Mrs Browning has a box: Turn a box on its side with the opening facing away from the children. One by one, place between four and six familiar noisy items (e.g. a set of keys, biscuit packet, squeaky toy) into the box, pausing to name them and demonstrate the sound each one makes. Sing to the tune of ‘Old MacDonald’ but using your own name or one of the children’s:

Mrs…has a box ee i ee i o

And in that box she has a…

Stop. Gesture and ask the children to listen.

Handle one of the objects in the box, out of sight, to make a noise. The children take it in turns to guess what is making the sound. Continue the song but imitating the sound using your voice.

With a zzz zzz here and a zzz zzz there…

Allow the children to take a turn at making a noise from inside the box and use their names as you sing.

Favourite sounds: Ask the children to think about sounds that they do and do not like (e.g. stormy weather, barking dogs, car horns, crying babies) and to say why.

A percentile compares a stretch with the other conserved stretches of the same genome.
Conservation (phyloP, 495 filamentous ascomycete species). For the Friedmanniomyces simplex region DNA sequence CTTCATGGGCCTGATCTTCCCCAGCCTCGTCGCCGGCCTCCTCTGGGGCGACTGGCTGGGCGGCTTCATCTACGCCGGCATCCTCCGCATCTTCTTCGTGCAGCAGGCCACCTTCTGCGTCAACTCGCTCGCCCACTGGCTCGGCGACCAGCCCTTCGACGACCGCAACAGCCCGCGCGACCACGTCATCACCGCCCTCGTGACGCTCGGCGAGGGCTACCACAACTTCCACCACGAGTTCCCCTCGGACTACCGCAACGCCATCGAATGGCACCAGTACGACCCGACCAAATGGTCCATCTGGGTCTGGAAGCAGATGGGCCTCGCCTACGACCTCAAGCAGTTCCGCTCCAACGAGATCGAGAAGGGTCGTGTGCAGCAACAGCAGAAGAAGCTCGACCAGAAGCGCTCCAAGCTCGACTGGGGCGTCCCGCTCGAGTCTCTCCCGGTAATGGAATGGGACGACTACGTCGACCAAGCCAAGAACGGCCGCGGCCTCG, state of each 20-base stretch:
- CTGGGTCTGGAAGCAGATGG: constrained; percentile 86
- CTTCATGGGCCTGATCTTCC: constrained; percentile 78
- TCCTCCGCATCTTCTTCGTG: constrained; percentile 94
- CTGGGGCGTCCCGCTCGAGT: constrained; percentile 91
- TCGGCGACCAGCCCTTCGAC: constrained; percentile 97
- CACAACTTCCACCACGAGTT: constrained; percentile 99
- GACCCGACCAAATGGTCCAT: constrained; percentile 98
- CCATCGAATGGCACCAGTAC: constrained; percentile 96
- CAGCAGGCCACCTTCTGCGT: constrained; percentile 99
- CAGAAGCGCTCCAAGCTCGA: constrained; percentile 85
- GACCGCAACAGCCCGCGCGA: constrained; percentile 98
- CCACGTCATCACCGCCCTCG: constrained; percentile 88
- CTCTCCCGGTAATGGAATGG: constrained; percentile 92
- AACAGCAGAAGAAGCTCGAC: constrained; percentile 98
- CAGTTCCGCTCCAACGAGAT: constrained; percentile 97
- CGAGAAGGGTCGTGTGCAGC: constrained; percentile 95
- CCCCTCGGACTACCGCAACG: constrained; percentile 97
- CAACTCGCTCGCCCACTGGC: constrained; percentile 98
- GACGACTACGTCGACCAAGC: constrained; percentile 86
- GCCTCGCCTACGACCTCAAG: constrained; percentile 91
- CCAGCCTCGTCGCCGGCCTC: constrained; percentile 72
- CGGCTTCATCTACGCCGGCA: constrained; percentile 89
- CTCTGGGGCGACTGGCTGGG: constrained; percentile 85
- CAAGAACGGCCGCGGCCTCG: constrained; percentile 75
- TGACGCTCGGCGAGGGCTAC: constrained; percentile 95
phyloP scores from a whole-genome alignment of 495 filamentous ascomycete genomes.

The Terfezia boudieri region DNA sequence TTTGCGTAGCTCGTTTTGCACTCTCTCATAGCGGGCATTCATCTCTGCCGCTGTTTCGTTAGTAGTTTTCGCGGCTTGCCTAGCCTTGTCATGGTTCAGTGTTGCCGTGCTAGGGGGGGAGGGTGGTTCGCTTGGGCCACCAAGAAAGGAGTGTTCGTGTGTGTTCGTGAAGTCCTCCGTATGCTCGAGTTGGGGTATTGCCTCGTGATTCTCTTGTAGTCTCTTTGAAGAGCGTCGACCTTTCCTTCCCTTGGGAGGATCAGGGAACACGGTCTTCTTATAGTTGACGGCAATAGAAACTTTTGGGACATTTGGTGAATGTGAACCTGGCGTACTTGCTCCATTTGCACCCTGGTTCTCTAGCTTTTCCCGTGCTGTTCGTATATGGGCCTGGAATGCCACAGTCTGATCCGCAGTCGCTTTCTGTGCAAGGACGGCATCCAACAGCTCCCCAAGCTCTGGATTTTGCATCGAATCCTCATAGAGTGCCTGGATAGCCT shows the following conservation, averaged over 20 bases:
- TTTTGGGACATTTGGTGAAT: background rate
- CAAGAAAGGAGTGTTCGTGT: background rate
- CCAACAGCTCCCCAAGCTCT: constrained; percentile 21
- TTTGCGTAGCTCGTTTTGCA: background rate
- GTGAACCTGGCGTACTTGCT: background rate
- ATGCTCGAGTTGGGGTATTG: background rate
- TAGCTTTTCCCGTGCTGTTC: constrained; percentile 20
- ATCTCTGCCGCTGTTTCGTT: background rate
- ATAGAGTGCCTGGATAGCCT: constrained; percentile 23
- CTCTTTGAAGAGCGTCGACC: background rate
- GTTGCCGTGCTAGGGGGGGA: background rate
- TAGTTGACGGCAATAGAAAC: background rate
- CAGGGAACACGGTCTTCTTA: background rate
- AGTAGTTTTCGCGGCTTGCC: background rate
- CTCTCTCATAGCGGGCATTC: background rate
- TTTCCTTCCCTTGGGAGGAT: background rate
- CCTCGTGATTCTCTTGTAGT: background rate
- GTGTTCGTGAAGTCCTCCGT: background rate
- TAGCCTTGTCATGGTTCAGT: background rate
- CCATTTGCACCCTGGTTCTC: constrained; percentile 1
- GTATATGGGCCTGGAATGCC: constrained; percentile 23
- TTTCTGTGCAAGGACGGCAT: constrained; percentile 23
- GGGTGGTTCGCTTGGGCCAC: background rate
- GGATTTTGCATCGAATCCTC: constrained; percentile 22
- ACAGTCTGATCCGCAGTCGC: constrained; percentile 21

New words to old songs: Take a song or rhyme the children know well and invent new words to suit the purpose and the children’s interests. Use percussion instruments to accompany the new lyrics.

Adjust the volume: Two children sit opposite each other with identical instruments. Ask them to copy each other making loud sounds and quiet sounds. It may be necessary to demonstrate with two adults copying each other first. Then try the activity with an adult with one child.

Roly poly: Rehearse the rhyme with the actions (rotating hand over hand as in the song ‘Wind the bobbin up’).
Ro … ly … po … ly … ever … so … slowly                      Ro … ly … poly faster.

(Increase the speed of the action as you increase the speed of the rhyme.)

Now add in new verses, such as:

Stamp … your … feet … ever … so … slowly              Stamp … your feet faster.

Ask the children to suggest sounds and movements to be incorporated into the song.